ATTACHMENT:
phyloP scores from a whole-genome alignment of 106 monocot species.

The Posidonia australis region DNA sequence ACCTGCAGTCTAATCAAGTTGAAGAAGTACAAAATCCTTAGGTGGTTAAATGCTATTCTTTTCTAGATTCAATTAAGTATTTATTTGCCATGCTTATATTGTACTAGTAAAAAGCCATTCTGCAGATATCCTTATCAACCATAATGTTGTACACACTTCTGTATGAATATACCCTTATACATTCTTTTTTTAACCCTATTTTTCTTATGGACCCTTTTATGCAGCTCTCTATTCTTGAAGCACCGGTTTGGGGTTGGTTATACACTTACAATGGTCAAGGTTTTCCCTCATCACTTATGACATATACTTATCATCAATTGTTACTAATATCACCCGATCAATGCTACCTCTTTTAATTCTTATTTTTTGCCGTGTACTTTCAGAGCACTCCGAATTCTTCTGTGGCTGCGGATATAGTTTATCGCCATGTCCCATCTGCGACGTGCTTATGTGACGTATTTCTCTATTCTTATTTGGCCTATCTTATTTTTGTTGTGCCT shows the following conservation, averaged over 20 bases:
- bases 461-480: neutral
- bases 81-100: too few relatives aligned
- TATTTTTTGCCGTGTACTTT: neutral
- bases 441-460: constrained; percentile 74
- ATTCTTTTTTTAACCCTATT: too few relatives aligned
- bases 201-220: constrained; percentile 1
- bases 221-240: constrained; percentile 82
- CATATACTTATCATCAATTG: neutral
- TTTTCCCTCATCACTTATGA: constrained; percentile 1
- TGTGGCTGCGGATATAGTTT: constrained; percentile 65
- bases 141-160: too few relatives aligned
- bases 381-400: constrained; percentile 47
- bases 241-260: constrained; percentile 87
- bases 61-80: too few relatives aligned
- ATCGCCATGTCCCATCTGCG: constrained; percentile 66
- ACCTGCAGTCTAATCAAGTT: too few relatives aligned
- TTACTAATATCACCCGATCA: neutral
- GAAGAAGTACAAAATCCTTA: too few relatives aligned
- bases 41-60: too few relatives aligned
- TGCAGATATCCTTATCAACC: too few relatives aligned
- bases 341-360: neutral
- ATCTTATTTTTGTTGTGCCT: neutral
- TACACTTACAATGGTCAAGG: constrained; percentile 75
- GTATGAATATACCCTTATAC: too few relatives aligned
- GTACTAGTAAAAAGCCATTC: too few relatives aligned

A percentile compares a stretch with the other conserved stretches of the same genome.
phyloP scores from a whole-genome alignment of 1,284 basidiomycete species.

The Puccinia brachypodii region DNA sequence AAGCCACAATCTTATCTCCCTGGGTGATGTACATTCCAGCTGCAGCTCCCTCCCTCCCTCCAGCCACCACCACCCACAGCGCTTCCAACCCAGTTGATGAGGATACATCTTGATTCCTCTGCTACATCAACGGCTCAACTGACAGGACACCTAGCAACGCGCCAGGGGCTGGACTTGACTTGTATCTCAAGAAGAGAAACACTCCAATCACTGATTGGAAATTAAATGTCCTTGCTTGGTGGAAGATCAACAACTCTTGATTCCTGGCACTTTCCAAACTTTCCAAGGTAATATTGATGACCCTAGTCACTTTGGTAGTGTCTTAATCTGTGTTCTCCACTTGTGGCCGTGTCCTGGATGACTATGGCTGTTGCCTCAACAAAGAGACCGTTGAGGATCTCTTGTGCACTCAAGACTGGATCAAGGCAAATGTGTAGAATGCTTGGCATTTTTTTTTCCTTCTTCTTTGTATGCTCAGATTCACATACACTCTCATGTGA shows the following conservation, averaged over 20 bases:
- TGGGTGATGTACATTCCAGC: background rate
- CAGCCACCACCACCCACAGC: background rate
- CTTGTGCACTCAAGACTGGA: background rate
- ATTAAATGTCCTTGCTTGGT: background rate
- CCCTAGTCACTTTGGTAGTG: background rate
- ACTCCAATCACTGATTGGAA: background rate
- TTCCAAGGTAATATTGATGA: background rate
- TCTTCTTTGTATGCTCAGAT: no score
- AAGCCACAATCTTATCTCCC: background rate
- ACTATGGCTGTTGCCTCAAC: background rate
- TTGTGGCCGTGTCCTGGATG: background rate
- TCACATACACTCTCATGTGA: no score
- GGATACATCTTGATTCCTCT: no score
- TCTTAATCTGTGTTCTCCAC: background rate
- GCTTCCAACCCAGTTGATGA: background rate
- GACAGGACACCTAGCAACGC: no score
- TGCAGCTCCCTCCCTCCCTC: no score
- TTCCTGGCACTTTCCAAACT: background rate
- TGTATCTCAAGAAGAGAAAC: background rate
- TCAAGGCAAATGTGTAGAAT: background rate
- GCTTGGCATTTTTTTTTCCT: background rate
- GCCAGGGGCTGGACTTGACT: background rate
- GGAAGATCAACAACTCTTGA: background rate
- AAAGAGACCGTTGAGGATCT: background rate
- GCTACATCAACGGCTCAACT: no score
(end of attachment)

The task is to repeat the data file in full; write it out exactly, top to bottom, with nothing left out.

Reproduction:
phyloP scores from a whole-genome alignment of 106 monocot species.

The Posidonia australis region DNA sequence ACCTGCAGTCTAATCAAGTTGAAGAAGTACAAAATCCTTAGGTGGTTAAATGCTATTCTTTTCTAGATTCAATTAAGTATTTATTTGCCATGCTTATATTGTACTAGTAAAAAGCCATTCTGCAGATATCCTTATCAACCATAATGTTGTACACACTTCTGTATGAATATACCCTTATACATTCTTTTTTTAACCCTATTTTTCTTATGGACCCTTTTATGCAGCTCTCTATTCTTGAAGCACCGGTTTGGGGTTGGTTATACACTTACAATGGTCAAGGTTTTCCCTCATCACTTATGACATATACTTATCATCAATTGTTACTAATATCACCCGATCAATGCTACCTCTTTTAATTCTTATTTTTTGCCGTGTACTTTCAGAGCACTCCGAATTCTTCTGTGGCTGCGGATATAGTTTATCGCCATGTCCCATCTGCGACGTGCTTATGTGACGTATTTCTCTATTCTTATTTGGCCTATCTTATTTTTGTTGTGCCT shows the following conservation, averaged over 20 bases:
- bases 461-480: neutral
- bases 81-100: too few relatives aligned
- TATTTTTTGCCGTGTACTTT: neutral
- bases 441-460: constrained; percentile 74
- ATTCTTTTTTTAACCCTATT: too few relatives aligned
- bases 201-220: constrained; percentile 1
- bases 221-240: constrained; percentile 82
- CATATACTTATCATCAATTG: neutral
- TTTTCCCTCATCACTTATGA: constrained; percentile 1
- TGTGGCTGCGGATATAGTTT: constrained; percentile 65
- bases 141-160: too few relatives aligned
- bases 381-400: constrained; percentile 47
- bases 241-260: constrained; percentile 87
- bases 61-80: too few relatives aligned
- ATCGCCATGTCCCATCTGCG: constrained; percentile 66
- ACCTGCAGTCTAATCAAGTT: too few relatives aligned
- TTACTAATATCACCCGATCA: neutral
- GAAGAAGTACAAAATCCTTA: too few relatives aligned
- bases 41-60: too few relatives aligned
- TGCAGATATCCTTATCAACC: too few relatives aligned
- bases 341-360: neutral
- ATCTTATTTTTGTTGTGCCT: neutral
- TACACTTACAATGGTCAAGG: constrained; percentile 75
- GTATGAATATACCCTTATAC: too few relatives aligned
- GTACTAGTAAAAAGCCATTC: too few relatives aligned

A percentile compares a stretch with the other conserved stretches of the same genome.
phyloP scores from a whole-genome alignment of 1,284 basidiomycete species.

The Puccinia brachypodii region DNA sequence AAGCCACAATCTTATCTCCCTGGGTGATGTACATTCCAGCTGCAGCTCCCTCCCTCCCTCCAGCCACCACCACCCACAGCGCTTCCAACCCAGTTGATGAGGATACATCTTGATTCCTCTGCTACATCAACGGCTCAACTGACAGGACACCTAGCAACGCGCCAGGGGCTGGACTTGACTTGTATCTCAAGAAGAGAAACACTCCAATCACTGATTGGAAATTAAATGTCCTTGCTTGGTGGAAGATCAACAACTCTTGATTCCTGGCACTTTCCAAACTTTCCAAGGTAATATTGATGACCCTAGTCACTTTGGTAGTGTCTTAATCTGTGTTCTCCACTTGTGGCCGTGTCCTGGATGACTATGGCTGTTGCCTCAACAAAGAGACCGTTGAGGATCTCTTGTGCACTCAAGACTGGATCAAGGCAAATGTGTAGAATGCTTGGCATTTTTTTTTCCTTCTTCTTTGTATGCTCAGATTCACATACACTCTCATGTGA shows the following conservation, averaged over 20 bases:
- TGGGTGATGTACATTCCAGC: background rate
- CAGCCACCACCACCCACAGC: background rate
- CTTGTGCACTCAAGACTGGA: background rate
- ATTAAATGTCCTTGCTTGGT: background rate
- CCCTAGTCACTTTGGTAGTG: background rate
- ACTCCAATCACTGATTGGAA: background rate
- TTCCAAGGTAATATTGATGA: background rate
- TCTTCTTTGTATGCTCAGAT: no score
- AAGCCACAATCTTATCTCCC: background rate
- ACTATGGCTGTTGCCTCAAC: background rate
- TTGTGGCCGTGTCCTGGATG: background rate
- TCACATACACTCTCATGTGA: no score
- GGATACATCTTGATTCCTCT: no score
- TCTTAATCTGTGTTCTCCAC: background rate
- GCTTCCAACCCAGTTGATGA: background rate
- GACAGGACACCTAGCAACGC: no score
- TGCAGCTCCCTCCCTCCCTC: no score
- TTCCTGGCACTTTCCAAACT: background rate
- TGTATCTCAAGAAGAGAAAC: background rate
- TCAAGGCAAATGTGTAGAAT: background rate
- GCTTGGCATTTTTTTTTCCT: background rate
- GCCAGGGGCTGGACTTGACT: background rate
- GGAAGATCAACAACTCTTGA: background rate
- AAAGAGACCGTTGAGGATCT: background rate
- GCTACATCAACGGCTCAACT: no score